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Tax Credits and Other Benefits Extended

Written By Brian Hicks

Posted November 8, 2009

Welcome to the Wealth Daily Weekend Edition — our insights from the week in investing and links to our most-read Wealth Daily and sister publication articles.

This week had a sprinkling of positive stories before Friday: news of a powerhouse billionaire buying railroads, India buying a chunk of gold, and the Senate extending unemployment benefits. . .

Friday’s news of the U.S. unemployment rate jumping above 10% for the first time since 1983 (thanks to a worse-than-expected read), is certainly not the kind of story with which you want to head into your weekend.

It’s yet another sign of continued weakness in the labor market, despite the economy’s growth in Q3. . . and another reason why we’ll see the Fed interest rate "exceptionally low" for an "extended period."

But there are some signs of good news out there for suffering Americans. . .

The Senate wants to extend unemployment benefits by 14 weeks in all states. This should kick the can further down the road, as about a million people face expiring benefits. But this may not be the end of the extensions — not with this economy.

And the Senate also agreed to extend the home buyer tax credit. The $8,000 in free money will be extended for another seven months. And homeowners who have been living in their homes for five years will be eligible for a $6,500 credit if they buy a new home.

The cost? Whatever it takes to get our economy moving.

Also making headlines. . .

Gold rallied to record highs after India shocked the market with the biggest single buy of gold by a central bank in 30 years — a tell that governments around the globe are becoming increasingly uncomfortable with the dollar.

As a result, gold neared $1,100 after it was announced that the Reserve Bank of India bought 200 tons of gold from the International Monetary Fund. That’s about half of the 403.3 tones the IMF approved for sale back in September 2009.

India wasn’t the only one making big buys. . .

In what’s being billed as "an all-in wager on the economic future of the United States," Warren Buffett bought Burlington Northern Santa Fe for $34 billion.

But will this be the last of the mega-deals, near-term?

Probably not. . .

Companies are still sitting on record levels of cash, just waiting to spend. We’re talking $994 billion in cash hoarding. Standard & Poor’s 500 companies’ cash levels, which stood at $600 billion to $665 billion since 2004, just jumped to $994 billion. This excludes financials, utilities, and transportation companies which hold high cash reserves as a normal part of business.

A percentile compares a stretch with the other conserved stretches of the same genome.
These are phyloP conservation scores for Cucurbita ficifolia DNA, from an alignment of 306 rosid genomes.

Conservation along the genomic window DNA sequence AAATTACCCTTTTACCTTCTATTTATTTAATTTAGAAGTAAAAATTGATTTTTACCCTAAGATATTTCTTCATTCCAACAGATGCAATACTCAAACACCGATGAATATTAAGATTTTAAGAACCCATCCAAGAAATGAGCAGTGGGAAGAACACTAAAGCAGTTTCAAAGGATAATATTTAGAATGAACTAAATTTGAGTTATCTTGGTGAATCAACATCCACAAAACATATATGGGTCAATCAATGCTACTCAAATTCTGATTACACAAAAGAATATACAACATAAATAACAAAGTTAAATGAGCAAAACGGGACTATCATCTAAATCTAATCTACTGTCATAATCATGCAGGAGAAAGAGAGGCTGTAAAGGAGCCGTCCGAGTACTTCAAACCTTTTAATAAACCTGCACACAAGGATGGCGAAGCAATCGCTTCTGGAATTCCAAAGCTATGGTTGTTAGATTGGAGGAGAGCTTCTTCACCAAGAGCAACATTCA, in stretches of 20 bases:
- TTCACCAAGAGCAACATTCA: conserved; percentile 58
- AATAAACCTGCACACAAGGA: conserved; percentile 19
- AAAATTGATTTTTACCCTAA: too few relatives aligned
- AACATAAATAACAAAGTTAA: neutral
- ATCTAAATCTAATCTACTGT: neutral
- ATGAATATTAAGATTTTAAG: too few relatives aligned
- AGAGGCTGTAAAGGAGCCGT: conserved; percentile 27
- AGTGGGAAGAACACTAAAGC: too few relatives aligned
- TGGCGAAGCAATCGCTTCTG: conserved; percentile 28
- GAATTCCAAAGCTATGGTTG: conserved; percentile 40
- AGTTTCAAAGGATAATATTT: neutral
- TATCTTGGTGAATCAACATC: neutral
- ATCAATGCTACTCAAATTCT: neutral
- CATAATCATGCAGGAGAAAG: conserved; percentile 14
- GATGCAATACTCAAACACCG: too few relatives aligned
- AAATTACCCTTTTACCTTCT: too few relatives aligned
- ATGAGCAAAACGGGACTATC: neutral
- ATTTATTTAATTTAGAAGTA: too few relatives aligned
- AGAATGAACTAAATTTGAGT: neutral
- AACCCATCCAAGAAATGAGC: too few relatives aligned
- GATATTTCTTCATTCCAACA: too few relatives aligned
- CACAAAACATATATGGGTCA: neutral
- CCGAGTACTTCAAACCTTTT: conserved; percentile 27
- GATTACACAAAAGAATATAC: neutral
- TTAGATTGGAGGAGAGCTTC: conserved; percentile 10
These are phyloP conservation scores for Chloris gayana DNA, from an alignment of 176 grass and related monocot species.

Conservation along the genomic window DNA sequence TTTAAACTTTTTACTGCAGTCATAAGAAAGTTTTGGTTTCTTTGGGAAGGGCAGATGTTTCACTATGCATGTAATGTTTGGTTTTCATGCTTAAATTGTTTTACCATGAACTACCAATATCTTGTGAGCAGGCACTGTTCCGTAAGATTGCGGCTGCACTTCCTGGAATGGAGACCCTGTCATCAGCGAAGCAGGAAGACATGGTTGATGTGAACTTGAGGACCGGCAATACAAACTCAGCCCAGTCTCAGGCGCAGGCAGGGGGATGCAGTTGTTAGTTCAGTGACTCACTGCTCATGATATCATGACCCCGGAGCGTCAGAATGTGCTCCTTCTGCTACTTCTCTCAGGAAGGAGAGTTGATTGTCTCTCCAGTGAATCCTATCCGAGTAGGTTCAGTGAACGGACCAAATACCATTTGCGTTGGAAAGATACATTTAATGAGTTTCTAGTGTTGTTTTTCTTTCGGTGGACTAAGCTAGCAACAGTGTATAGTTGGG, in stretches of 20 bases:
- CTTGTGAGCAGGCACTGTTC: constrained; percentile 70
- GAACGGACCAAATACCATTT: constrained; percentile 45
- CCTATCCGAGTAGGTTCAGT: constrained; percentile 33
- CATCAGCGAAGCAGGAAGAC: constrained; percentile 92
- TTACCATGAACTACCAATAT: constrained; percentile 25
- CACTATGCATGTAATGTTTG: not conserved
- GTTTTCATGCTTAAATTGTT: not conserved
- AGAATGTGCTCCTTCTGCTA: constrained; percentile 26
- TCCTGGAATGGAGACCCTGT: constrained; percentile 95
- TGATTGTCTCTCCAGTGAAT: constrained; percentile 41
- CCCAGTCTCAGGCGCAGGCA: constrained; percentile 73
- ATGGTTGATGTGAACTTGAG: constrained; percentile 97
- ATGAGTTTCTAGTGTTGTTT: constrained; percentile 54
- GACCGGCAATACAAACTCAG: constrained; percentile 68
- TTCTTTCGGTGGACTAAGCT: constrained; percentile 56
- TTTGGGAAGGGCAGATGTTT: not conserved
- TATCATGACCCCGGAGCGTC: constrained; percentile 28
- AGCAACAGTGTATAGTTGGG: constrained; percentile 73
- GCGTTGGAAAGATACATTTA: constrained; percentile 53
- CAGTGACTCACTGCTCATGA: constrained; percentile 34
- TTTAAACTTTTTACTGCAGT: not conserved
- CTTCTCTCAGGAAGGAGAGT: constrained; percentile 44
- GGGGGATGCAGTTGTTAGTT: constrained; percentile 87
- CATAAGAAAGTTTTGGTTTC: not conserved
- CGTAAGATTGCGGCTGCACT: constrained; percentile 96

As for what the bigwigs are selling, Buffett doesn’t seem too happy with Moody’s (MCO) cutting his stake in the stock for the third time in three months. He sold another 1.2 million shares of Moody’s around $24.87 following a $21.6 million sale in early September.

Credit rating agencies could be more regulated and see further exposure to lawsuits under recently-approved legislation. The bill now goes to the full House. . .

Short away.

In case you missed any of the week’s top-read articles from Wealth Daily and our sister publications, I’ve included them below.

Stay Ahead of the Curve,

Ian L. Cooper
Wealth Daily


Investing in Rare Earth Metals: The Saudi Arabia of the Arctic Holds the Key to these "Dragon Metals"
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Natural Gas Companies: One Natural Gas Buy for Winter. . . And One Investment Pitfall
Energy and Capital ‘s Keith Kohl tells his readers about one natural gas company that’s ready to take off this winter.

How To Profit from Energy, Right Now: Commodities Again Leading the  Charge
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Top Wind Energy Companies: These Are the Companies Running the Wind Energy Game
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Investing in Palladium: Big Potential In "Little Platinum"
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Top Biotech Stocks:  The Race for the Cure
Not only is this company working on the cure to one of the deadliest diseases know to man, it’s also following an enormously profitable trend in the biotech sector. . .